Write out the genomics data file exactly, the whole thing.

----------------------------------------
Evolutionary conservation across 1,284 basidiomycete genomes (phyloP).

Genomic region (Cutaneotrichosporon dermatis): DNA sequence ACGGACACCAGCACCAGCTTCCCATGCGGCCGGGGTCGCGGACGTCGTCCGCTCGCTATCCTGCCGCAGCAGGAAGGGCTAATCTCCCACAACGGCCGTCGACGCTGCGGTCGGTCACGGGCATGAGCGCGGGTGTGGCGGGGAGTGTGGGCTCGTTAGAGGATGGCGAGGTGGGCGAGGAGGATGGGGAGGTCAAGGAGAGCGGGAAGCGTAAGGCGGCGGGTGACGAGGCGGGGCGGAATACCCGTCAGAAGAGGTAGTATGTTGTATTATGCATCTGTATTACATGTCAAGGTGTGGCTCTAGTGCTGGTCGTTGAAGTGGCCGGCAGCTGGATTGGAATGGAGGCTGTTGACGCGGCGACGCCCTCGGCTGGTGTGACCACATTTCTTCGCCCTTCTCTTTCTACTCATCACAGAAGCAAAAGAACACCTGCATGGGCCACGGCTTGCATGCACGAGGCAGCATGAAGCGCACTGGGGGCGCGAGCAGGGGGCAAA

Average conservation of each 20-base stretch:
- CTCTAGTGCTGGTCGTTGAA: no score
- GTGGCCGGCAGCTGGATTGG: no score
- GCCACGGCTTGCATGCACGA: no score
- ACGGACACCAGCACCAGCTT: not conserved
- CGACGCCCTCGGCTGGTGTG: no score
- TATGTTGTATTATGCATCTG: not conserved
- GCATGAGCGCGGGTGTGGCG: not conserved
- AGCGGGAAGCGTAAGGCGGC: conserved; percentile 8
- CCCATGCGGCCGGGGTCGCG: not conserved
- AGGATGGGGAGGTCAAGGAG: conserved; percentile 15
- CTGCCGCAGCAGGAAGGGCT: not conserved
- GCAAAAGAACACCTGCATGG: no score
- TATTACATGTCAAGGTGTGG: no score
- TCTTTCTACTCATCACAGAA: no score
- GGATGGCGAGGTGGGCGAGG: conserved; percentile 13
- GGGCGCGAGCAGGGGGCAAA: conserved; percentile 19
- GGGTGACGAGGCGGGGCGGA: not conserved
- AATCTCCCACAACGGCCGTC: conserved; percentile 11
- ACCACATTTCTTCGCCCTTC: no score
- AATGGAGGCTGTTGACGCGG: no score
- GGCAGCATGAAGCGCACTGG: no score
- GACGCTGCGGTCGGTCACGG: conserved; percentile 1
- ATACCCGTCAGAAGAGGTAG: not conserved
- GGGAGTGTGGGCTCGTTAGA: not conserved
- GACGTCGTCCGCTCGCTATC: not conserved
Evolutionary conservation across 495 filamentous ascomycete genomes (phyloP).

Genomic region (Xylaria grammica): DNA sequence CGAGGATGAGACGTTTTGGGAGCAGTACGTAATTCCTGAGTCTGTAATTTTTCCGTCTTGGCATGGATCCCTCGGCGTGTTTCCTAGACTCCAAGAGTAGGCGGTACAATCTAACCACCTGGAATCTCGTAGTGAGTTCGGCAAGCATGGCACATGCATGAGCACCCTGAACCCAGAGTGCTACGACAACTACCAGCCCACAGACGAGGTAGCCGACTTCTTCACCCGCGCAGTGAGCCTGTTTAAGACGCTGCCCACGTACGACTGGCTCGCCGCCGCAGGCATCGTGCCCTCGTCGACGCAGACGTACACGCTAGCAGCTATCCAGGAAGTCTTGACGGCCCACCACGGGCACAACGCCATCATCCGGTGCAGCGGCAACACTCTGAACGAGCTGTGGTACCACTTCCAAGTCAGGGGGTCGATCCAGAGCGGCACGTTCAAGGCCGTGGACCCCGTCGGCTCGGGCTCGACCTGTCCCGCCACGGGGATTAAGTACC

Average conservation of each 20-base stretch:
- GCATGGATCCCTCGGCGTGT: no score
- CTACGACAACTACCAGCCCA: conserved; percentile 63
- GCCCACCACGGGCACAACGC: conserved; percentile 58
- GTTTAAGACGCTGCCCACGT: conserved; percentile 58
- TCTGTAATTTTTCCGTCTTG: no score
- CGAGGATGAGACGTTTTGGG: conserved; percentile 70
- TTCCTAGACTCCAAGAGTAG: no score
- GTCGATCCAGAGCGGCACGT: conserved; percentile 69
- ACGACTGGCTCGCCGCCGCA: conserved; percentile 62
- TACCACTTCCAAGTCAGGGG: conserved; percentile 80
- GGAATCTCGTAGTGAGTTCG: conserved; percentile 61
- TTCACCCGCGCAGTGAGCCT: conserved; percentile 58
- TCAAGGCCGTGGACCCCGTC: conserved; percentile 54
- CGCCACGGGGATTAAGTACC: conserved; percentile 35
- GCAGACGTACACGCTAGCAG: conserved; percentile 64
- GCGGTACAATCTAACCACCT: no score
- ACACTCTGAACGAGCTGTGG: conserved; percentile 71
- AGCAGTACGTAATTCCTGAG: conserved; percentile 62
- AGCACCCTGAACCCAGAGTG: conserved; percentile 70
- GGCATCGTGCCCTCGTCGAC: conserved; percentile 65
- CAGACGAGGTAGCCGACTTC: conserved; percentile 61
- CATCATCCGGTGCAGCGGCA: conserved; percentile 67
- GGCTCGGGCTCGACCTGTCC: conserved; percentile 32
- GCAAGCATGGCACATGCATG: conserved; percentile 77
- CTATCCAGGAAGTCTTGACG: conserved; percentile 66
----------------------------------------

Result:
Evolutionary conservation across 1,284 basidiomycete genomes (phyloP).

Genomic region (Cutaneotrichosporon dermatis): DNA sequence ACGGACACCAGCACCAGCTTCCCATGCGGCCGGGGTCGCGGACGTCGTCCGCTCGCTATCCTGCCGCAGCAGGAAGGGCTAATCTCCCACAACGGCCGTCGACGCTGCGGTCGGTCACGGGCATGAGCGCGGGTGTGGCGGGGAGTGTGGGCTCGTTAGAGGATGGCGAGGTGGGCGAGGAGGATGGGGAGGTCAAGGAGAGCGGGAAGCGTAAGGCGGCGGGTGACGAGGCGGGGCGGAATACCCGTCAGAAGAGGTAGTATGTTGTATTATGCATCTGTATTACATGTCAAGGTGTGGCTCTAGTGCTGGTCGTTGAAGTGGCCGGCAGCTGGATTGGAATGGAGGCTGTTGACGCGGCGACGCCCTCGGCTGGTGTGACCACATTTCTTCGCCCTTCTCTTTCTACTCATCACAGAAGCAAAAGAACACCTGCATGGGCCACGGCTTGCATGCACGAGGCAGCATGAAGCGCACTGGGGGCGCGAGCAGGGGGCAAA

Average conservation of each 20-base stretch:
- CTCTAGTGCTGGTCGTTGAA: no score
- GTGGCCGGCAGCTGGATTGG: no score
- GCCACGGCTTGCATGCACGA: no score
- ACGGACACCAGCACCAGCTT: not conserved
- CGACGCCCTCGGCTGGTGTG: no score
- TATGTTGTATTATGCATCTG: not conserved
- GCATGAGCGCGGGTGTGGCG: not conserved
- AGCGGGAAGCGTAAGGCGGC: conserved; percentile 8
- CCCATGCGGCCGGGGTCGCG: not conserved
- AGGATGGGGAGGTCAAGGAG: conserved; percentile 15
- CTGCCGCAGCAGGAAGGGCT: not conserved
- GCAAAAGAACACCTGCATGG: no score
- TATTACATGTCAAGGTGTGG: no score
- TCTTTCTACTCATCACAGAA: no score
- GGATGGCGAGGTGGGCGAGG: conserved; percentile 13
- GGGCGCGAGCAGGGGGCAAA: conserved; percentile 19
- GGGTGACGAGGCGGGGCGGA: not conserved
- AATCTCCCACAACGGCCGTC: conserved; percentile 11
- ACCACATTTCTTCGCCCTTC: no score
- AATGGAGGCTGTTGACGCGG: no score
- GGCAGCATGAAGCGCACTGG: no score
- GACGCTGCGGTCGGTCACGG: conserved; percentile 1
- ATACCCGTCAGAAGAGGTAG: not conserved
- GGGAGTGTGGGCTCGTTAGA: not conserved
- GACGTCGTCCGCTCGCTATC: not conserved
Evolutionary conservation across 495 filamentous ascomycete genomes (phyloP).

Genomic region (Xylaria grammica): DNA sequence CGAGGATGAGACGTTTTGGGAGCAGTACGTAATTCCTGAGTCTGTAATTTTTCCGTCTTGGCATGGATCCCTCGGCGTGTTTCCTAGACTCCAAGAGTAGGCGGTACAATCTAACCACCTGGAATCTCGTAGTGAGTTCGGCAAGCATGGCACATGCATGAGCACCCTGAACCCAGAGTGCTACGACAACTACCAGCCCACAGACGAGGTAGCCGACTTCTTCACCCGCGCAGTGAGCCTGTTTAAGACGCTGCCCACGTACGACTGGCTCGCCGCCGCAGGCATCGTGCCCTCGTCGACGCAGACGTACACGCTAGCAGCTATCCAGGAAGTCTTGACGGCCCACCACGGGCACAACGCCATCATCCGGTGCAGCGGCAACACTCTGAACGAGCTGTGGTACCACTTCCAAGTCAGGGGGTCGATCCAGAGCGGCACGTTCAAGGCCGTGGACCCCGTCGGCTCGGGCTCGACCTGTCCCGCCACGGGGATTAAGTACC

Average conservation of each 20-base stretch:
- GCATGGATCCCTCGGCGTGT: no score
- CTACGACAACTACCAGCCCA: conserved; percentile 63
- GCCCACCACGGGCACAACGC: conserved; percentile 58
- GTTTAAGACGCTGCCCACGT: conserved; percentile 58
- TCTGTAATTTTTCCGTCTTG: no score
- CGAGGATGAGACGTTTTGGG: conserved; percentile 70
- TTCCTAGACTCCAAGAGTAG: no score
- GTCGATCCAGAGCGGCACGT: conserved; percentile 69
- ACGACTGGCTCGCCGCCGCA: conserved; percentile 62
- TACCACTTCCAAGTCAGGGG: conserved; percentile 80
- GGAATCTCGTAGTGAGTTCG: conserved; percentile 61
- TTCACCCGCGCAGTGAGCCT: conserved; percentile 58
- TCAAGGCCGTGGACCCCGTC: conserved; percentile 54
- CGCCACGGGGATTAAGTACC: conserved; percentile 35
- GCAGACGTACACGCTAGCAG: conserved; percentile 64
- GCGGTACAATCTAACCACCT: no score
- ACACTCTGAACGAGCTGTGG: conserved; percentile 71
- AGCAGTACGTAATTCCTGAG: conserved; percentile 62
- AGCACCCTGAACCCAGAGTG: conserved; percentile 70
- GGCATCGTGCCCTCGTCGAC: conserved; percentile 65
- CAGACGAGGTAGCCGACTTC: conserved; percentile 61
- CATCATCCGGTGCAGCGGCA: conserved; percentile 67
- GGCTCGGGCTCGACCTGTCC: conserved; percentile 32
- GCAAGCATGGCACATGCATG: conserved; percentile 77
- CTATCCAGGAAGTCTTGACG: conserved; percentile 66